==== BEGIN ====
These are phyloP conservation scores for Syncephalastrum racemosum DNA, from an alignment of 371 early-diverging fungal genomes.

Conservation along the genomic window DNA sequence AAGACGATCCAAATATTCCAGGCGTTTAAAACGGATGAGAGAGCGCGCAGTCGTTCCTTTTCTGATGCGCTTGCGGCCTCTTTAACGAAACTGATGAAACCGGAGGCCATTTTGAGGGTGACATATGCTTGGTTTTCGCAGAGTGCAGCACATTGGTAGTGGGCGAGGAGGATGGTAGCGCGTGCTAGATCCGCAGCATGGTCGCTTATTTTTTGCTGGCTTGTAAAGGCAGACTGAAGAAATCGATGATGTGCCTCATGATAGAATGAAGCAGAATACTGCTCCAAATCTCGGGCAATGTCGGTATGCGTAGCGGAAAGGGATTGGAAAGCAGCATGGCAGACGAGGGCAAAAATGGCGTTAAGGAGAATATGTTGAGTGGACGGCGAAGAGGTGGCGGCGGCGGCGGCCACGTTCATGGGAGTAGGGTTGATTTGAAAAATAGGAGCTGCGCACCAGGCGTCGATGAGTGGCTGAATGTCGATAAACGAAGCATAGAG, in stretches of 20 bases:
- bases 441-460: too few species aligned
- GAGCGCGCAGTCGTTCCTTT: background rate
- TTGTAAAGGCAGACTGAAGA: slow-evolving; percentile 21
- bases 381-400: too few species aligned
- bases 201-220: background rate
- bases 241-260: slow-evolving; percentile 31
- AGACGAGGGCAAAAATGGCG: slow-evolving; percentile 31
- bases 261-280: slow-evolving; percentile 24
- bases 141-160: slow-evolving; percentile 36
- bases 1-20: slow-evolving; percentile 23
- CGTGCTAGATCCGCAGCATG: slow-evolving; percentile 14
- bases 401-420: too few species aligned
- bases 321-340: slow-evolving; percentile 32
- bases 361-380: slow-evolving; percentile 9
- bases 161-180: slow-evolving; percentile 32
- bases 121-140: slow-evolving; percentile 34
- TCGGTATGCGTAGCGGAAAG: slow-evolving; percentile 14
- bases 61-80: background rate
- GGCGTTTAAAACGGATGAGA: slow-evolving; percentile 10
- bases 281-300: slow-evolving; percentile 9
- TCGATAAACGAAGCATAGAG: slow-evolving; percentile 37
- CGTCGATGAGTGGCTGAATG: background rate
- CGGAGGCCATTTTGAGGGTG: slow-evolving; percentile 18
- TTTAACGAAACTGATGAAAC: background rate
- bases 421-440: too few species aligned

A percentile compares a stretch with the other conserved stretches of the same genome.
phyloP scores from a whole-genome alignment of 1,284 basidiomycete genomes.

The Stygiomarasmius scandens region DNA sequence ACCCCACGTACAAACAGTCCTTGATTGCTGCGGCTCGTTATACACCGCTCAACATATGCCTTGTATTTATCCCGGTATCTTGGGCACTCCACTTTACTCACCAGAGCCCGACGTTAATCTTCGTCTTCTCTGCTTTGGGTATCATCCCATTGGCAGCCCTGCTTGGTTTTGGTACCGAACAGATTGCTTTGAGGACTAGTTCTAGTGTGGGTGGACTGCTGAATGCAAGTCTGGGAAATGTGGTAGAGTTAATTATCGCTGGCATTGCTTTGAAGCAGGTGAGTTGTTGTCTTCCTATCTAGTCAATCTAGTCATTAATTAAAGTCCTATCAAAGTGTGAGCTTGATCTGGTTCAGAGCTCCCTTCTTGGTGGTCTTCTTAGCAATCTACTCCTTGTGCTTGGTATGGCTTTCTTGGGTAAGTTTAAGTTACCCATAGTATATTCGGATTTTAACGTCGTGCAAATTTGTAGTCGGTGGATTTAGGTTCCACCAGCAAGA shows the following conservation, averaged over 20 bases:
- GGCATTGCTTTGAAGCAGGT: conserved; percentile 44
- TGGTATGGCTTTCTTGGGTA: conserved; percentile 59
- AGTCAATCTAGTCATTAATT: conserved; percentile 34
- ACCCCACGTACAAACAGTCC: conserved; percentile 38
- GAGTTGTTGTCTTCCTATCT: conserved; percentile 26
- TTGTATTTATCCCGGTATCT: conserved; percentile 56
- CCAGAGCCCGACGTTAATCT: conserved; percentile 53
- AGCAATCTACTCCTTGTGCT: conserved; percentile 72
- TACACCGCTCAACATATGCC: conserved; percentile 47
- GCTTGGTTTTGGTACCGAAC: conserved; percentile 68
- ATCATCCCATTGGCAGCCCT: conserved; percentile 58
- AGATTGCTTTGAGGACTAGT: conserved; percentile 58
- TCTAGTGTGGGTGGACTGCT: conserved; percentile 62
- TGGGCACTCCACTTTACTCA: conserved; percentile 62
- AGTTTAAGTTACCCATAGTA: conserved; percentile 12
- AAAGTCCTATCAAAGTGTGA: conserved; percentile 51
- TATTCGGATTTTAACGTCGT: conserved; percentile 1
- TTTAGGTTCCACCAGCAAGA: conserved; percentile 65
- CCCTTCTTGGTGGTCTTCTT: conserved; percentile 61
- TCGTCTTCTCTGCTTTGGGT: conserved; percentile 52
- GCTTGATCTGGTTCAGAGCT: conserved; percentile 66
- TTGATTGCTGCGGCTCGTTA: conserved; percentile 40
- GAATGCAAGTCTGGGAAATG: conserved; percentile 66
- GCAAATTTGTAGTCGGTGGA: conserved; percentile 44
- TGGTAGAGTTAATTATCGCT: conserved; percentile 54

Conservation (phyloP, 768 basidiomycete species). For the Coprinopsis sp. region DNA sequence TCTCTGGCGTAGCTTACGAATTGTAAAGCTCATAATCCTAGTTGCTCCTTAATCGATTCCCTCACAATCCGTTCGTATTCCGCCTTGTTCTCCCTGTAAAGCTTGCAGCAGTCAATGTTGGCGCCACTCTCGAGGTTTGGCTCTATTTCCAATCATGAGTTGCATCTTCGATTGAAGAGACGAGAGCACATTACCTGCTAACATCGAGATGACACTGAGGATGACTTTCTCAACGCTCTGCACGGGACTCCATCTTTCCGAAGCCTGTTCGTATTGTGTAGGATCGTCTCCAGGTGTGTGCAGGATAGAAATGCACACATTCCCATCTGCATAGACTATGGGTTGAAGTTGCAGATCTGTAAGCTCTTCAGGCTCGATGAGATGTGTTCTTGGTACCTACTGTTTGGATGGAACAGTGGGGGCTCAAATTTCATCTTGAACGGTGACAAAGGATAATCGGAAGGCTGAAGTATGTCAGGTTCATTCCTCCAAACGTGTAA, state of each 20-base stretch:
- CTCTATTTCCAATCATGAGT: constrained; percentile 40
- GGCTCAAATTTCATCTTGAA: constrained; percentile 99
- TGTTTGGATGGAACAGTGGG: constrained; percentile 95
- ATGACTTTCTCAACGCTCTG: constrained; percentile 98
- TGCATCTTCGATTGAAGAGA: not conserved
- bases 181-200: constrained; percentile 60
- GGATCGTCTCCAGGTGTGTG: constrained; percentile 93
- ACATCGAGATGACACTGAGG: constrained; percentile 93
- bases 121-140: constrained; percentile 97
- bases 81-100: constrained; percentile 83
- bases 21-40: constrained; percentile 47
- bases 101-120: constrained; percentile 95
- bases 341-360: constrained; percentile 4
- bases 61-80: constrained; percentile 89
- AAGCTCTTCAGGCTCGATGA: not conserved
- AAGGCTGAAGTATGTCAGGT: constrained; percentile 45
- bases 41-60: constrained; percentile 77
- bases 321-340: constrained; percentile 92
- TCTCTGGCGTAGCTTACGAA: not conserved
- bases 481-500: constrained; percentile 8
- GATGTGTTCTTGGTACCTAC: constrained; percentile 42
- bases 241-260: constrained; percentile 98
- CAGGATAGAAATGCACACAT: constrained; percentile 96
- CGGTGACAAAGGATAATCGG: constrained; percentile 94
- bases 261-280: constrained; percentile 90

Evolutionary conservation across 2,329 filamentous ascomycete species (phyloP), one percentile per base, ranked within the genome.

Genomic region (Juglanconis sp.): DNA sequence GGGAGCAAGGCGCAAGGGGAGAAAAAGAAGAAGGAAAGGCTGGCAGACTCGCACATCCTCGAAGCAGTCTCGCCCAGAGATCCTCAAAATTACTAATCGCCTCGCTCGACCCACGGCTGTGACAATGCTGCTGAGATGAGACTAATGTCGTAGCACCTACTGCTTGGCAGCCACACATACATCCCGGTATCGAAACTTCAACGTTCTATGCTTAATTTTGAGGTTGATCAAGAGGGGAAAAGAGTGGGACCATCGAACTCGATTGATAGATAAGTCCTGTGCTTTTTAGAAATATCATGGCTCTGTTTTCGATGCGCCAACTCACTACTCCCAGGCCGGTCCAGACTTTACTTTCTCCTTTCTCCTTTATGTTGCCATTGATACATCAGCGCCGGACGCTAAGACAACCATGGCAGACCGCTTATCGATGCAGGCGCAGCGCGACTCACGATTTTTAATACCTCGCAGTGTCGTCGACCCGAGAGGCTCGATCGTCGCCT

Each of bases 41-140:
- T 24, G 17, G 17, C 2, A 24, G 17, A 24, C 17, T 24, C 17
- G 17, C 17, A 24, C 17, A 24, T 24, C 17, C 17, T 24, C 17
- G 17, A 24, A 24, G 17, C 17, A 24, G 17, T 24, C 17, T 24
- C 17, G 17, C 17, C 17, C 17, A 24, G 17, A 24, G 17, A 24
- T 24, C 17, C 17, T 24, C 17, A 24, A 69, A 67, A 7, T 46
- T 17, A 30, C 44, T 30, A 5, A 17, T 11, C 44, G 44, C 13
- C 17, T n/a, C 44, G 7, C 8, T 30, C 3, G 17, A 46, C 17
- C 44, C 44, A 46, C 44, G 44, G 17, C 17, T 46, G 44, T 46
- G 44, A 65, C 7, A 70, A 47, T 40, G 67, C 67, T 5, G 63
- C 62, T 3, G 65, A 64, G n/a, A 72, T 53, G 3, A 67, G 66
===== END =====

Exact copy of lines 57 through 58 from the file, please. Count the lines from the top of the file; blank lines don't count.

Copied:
- CTCTATTTCCAATCATGAGT: constrained; percentile 40
- GGCTCAAATTTCATCTTGAA: constrained; percentile 99